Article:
Raising the bar high: how Antipanic transformed regulations into high value product


Antipanic was being forced by a hyper-competitive market to further differentiate its product offer

European standard EN1125 requires that public buildings be equipped with anti-panic closure bars. Antipanic wanted to offer an alternative in a market driven by a low-price dynamic.

It therefore decided to adopt a new philosophy, supplementing its existing product lines with a new high quality, aesthetic and innovative range of safety bars. The aim was to transform a product that had to be installed for safety standard reasons into one that customers actually wanted to have.

The art of marrying usefulness with enjoyment: birth of the new THESIGN product range

Antipanic developed a range of bars that could be fixed on buildings’ emergency exits while also offering certain ornamental qualities. The company chose inox steel 316 because it combines solidity, resistance and aesthetics. For Antipanic, this excellence agenda is a way to maintain margins and re-affirm its role in the European market.

Starting in 2015, a new marketing campaign was launched to accompany the product’s initial manufacturing and commercialization. One goal was to get staff buy-in for this high value security bar. Another was to tie the product to a bigger story and convince future customers to come to Antipanic.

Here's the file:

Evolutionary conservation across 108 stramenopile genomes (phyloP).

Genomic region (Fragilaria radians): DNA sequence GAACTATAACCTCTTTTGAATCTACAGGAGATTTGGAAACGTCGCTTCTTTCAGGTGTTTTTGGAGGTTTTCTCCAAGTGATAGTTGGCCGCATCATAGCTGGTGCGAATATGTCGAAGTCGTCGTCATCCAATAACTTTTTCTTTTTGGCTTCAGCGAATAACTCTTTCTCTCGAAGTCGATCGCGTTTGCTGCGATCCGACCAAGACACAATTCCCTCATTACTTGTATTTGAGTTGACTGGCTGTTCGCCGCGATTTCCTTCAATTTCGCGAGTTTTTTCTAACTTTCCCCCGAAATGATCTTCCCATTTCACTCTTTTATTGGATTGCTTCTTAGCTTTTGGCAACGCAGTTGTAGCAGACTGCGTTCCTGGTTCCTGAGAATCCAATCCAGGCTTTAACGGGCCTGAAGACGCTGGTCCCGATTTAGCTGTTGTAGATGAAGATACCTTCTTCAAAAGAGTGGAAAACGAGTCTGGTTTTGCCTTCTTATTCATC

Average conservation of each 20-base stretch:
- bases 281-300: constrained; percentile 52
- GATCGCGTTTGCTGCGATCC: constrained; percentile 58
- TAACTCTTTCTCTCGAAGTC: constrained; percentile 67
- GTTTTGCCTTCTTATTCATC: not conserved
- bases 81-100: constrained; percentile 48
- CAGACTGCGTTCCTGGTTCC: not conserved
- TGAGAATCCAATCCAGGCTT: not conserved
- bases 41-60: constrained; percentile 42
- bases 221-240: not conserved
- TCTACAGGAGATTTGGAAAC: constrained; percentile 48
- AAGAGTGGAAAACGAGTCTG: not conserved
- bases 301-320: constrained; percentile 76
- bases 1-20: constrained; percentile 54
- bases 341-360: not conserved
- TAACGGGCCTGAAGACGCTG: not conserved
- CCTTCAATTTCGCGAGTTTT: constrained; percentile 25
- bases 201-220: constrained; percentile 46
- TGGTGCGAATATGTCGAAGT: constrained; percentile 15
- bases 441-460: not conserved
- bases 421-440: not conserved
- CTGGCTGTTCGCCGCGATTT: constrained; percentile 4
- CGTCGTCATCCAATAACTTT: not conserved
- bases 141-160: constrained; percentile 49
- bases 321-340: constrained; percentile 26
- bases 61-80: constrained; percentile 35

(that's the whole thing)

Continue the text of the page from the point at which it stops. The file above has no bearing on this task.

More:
Explicit pride in the way this was managed and sold

The change in culture culminated in the company feeling very proud both of its product and of the way it had gone out of its comfort zone to overcome the technical, commercial and logistical challenges it faced. The niche THESIGN product range increased total sales at Antipanic and brought in new customers. It also helped to get the company work on increasingly prestigious projects, supplying and installing bars at Florence’s Uffizi museum and in Doha underground stations. In addition to the commercial success, Antipanic’s initiative has reinforced the brand’s strength and visibility, allowing the company to differentiate itself in a market subject to regular price wars.